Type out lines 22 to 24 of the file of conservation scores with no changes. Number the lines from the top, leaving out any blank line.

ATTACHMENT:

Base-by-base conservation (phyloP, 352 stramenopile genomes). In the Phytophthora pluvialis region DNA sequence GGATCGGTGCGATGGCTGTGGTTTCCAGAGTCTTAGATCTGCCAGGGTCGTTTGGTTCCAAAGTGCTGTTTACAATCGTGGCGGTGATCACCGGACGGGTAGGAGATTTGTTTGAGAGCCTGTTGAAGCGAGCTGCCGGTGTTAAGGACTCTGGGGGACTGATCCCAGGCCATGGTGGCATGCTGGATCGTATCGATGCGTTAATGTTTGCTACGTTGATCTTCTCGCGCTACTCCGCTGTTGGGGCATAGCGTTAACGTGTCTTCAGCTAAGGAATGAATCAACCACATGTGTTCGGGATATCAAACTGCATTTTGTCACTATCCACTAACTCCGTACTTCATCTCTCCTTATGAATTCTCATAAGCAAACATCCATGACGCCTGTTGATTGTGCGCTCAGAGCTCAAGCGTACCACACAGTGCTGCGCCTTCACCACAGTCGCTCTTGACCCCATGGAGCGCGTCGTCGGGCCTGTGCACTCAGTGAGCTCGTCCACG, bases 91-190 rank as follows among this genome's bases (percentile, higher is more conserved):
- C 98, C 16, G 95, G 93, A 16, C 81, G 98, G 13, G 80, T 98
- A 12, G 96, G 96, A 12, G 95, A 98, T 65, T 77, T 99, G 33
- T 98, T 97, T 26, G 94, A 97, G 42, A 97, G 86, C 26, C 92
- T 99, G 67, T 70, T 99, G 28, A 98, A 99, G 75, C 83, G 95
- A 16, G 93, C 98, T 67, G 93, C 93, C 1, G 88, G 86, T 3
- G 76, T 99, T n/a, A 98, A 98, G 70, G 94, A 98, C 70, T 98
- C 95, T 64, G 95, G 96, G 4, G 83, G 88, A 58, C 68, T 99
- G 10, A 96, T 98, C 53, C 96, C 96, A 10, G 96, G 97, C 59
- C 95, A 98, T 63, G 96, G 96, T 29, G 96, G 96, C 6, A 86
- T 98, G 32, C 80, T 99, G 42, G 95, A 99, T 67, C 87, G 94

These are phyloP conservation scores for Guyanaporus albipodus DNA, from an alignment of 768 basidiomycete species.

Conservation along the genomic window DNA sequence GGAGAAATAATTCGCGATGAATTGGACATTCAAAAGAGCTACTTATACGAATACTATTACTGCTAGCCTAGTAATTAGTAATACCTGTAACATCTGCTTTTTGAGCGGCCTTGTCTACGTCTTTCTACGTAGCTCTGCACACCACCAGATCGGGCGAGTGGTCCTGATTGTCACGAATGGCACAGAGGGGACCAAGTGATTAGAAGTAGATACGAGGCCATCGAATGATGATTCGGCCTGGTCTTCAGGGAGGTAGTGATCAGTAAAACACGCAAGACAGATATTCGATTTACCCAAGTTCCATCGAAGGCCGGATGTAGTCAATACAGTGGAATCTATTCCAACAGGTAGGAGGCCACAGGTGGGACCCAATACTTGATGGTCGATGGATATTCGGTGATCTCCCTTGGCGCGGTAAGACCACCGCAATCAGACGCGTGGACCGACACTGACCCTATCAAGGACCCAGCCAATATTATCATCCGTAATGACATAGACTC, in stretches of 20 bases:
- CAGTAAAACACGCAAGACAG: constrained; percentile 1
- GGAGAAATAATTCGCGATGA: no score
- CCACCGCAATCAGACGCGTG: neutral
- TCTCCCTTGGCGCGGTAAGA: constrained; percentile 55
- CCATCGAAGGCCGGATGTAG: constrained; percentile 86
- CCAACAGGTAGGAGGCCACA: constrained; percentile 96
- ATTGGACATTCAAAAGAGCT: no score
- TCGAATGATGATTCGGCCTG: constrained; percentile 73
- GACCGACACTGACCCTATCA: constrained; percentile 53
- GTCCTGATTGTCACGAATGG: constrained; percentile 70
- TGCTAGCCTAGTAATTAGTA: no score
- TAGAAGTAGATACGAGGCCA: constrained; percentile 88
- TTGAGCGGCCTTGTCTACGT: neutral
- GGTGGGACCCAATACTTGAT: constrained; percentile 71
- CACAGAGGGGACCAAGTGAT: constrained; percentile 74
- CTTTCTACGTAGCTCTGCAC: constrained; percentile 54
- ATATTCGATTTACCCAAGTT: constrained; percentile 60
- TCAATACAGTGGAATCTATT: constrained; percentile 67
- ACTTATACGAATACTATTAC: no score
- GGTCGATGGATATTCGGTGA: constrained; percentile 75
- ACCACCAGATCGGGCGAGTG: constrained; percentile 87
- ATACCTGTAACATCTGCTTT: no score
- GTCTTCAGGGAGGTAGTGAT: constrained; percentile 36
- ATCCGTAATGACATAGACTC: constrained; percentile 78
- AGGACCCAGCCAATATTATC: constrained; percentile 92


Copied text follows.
- GACCGACACTGACCCTATCA: constrained; percentile 53
- GTCCTGATTGTCACGAATGG: constrained; percentile 70
- TGCTAGCCTAGTAATTAGTA: no score